Thursday, June 29, 2017

Trump is resigning little by litte

The good news is Donald Trump has begun to resign the Presidency, piece by piece. The bad news is he clings to office five days a week. He gives up chunks of the job little by little but wants the title while filling his pockets, promoting his business empire, self-servicing his ego, and playing golf more often that he accused his predecessor.

“In a new interview with Reuters looking back at his First 100 Days in office, the President reveals that not only does he “miss his old life” before he entered public office but he also out and out thought that “being president would be easier” than he’s found it to be thus far.” (See

To be fair, it’s a tough job; one he never expected he’d get when he applied. Everything he did during the job application process was designed to make sure the American people didn’t hire him. But they did. He and we are stuck.

Almost without notice, this President has resigned as Commander-in-Chief of the armed forces, at least those who are at war in Afghanistan. Trump’s Russian connection could come in handy here. He could talk to Putin about the disastrous time Russian troop had in that country. If he listened, and Trump never listens, he might understand it is time to leave, not time to go deeper.

But no. Instead he has relinquished civilian control over that war. Unprecedented. Dangerous. Trumpian.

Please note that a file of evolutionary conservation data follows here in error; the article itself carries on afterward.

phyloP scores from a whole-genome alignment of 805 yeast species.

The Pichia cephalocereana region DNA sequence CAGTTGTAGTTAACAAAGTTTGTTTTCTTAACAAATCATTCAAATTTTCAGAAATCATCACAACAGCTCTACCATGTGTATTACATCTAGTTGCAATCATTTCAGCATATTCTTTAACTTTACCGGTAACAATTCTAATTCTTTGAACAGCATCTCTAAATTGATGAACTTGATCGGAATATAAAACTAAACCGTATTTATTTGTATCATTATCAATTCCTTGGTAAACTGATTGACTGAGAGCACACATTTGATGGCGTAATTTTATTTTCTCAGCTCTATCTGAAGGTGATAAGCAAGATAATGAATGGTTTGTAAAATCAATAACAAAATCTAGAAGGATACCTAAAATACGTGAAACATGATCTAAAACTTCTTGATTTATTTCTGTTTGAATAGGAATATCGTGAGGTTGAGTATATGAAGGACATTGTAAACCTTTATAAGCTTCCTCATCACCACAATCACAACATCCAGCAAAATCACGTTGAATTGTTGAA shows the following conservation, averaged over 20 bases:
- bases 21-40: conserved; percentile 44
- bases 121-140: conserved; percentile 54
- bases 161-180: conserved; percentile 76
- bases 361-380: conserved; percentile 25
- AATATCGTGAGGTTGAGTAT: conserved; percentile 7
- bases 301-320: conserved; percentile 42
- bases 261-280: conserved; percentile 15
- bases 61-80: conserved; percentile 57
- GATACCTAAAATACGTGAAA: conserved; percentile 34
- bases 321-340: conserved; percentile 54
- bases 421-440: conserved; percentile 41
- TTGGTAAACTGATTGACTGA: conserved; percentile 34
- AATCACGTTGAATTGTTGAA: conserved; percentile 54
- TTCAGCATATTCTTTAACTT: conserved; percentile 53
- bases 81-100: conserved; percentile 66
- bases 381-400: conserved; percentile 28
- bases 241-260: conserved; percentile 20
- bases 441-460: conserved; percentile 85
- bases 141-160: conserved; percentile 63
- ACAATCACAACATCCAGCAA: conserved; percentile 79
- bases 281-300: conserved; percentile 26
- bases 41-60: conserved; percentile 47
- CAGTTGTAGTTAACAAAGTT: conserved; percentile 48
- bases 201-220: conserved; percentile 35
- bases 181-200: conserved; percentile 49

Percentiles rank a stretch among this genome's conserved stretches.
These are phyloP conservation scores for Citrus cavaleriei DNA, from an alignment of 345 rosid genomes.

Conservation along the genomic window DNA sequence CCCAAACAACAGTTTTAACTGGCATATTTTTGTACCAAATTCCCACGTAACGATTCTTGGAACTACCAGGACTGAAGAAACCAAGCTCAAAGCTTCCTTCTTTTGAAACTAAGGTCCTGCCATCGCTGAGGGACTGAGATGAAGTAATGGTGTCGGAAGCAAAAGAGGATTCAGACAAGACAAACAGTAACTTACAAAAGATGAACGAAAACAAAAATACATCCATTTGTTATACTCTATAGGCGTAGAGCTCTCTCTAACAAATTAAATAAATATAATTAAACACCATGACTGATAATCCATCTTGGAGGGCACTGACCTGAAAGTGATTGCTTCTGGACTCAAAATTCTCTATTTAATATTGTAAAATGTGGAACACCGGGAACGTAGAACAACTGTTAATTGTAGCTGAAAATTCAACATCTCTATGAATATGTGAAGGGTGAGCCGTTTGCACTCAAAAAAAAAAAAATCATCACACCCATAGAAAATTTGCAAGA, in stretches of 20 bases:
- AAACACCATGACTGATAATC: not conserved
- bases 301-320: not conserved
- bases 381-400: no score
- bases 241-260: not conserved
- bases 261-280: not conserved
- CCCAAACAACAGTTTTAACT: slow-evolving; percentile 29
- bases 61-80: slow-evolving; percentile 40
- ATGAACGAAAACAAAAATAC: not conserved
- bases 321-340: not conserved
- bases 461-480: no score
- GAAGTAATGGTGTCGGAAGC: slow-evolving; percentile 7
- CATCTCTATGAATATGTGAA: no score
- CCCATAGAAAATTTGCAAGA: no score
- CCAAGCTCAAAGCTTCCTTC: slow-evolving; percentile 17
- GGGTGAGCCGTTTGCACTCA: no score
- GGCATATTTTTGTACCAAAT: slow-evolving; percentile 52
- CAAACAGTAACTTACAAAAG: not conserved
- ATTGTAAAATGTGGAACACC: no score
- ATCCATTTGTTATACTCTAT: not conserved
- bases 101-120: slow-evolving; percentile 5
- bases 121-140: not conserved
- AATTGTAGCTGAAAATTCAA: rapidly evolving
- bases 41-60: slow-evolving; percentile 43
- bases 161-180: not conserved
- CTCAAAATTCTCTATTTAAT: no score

The Defense Department describes the American tradition of putting the control of the military in the hands of a civilian, i.e. the President of the United States, the person the Constitution calls “the Commander-in-Chief of the Army and the Navy of the United States.”

Trump wouldn’t know this since he was what Credence Clearwater Revival called a “Fortunate Son.” Remember that anti-Vietnam War protest song?

Some folks are born made to wave the flag;
Ooh, they're red, white and blue
And when the band plays "Hail to the chief"
Ooh, they point the cannon at you, Lord
It ain't me, it ain't me, I ain't no senator's son, son
It ain't me, it ain't me; I ain't no fortunate one, no
Yeah! Some folks are born silver spoon in hand

Military members swear "to support and defend the Constitution of the United States." One of the most critical aspects of that oath is the acceptance of civilian control of the military.

But Trump doesn’t like the job all that much. Being Commander in Chief is a tough job. Remember how it aged Barack Obama and George W. Bush. So, he abdicated that throne. You have to make really tough decisions. It’s not like a reality show. People actually die for real.

President Trump handed his duties over to Secretary of Defense James Mattis, who now has the full authority of the Commander-in-Chief to set US troop levels in Afghanistan.
General Mattis thinks this is a fine idea, telling Congress it’ll make managing the war effort more efficient. "This assures the Department can facilitate our missions and nimbly align our commitment to the situation on the ground.” Hide your sons and daughters.

The founding father knew that managing wars by giving generals control would be easier. It wasn’t supposed to be easier. They didn’t want war makers making those choices. So, they said people civilians like the President should have the responsibility. Of course, the founding fathers never anticipated we’d have a president like Trump.

Then there’s healthcare. News reports quote Trump’s own staff as laughing at the notion that Trump knows or cares about healthcare.  

Trump finds it too complicated. So, he farmed it out to Paul Ryan and Mitch McConnell. What they came up with violated every campaign promise Trump made but hey…at least he doesn’t have to do all that homework.

The U.S. has a President who likes the title better than the job. Why? Because actually doing the job is hard but there’s a lot of money to be made in keeping the title.

Wednesday, June 28, 2017

Does healthcare have to be partisan?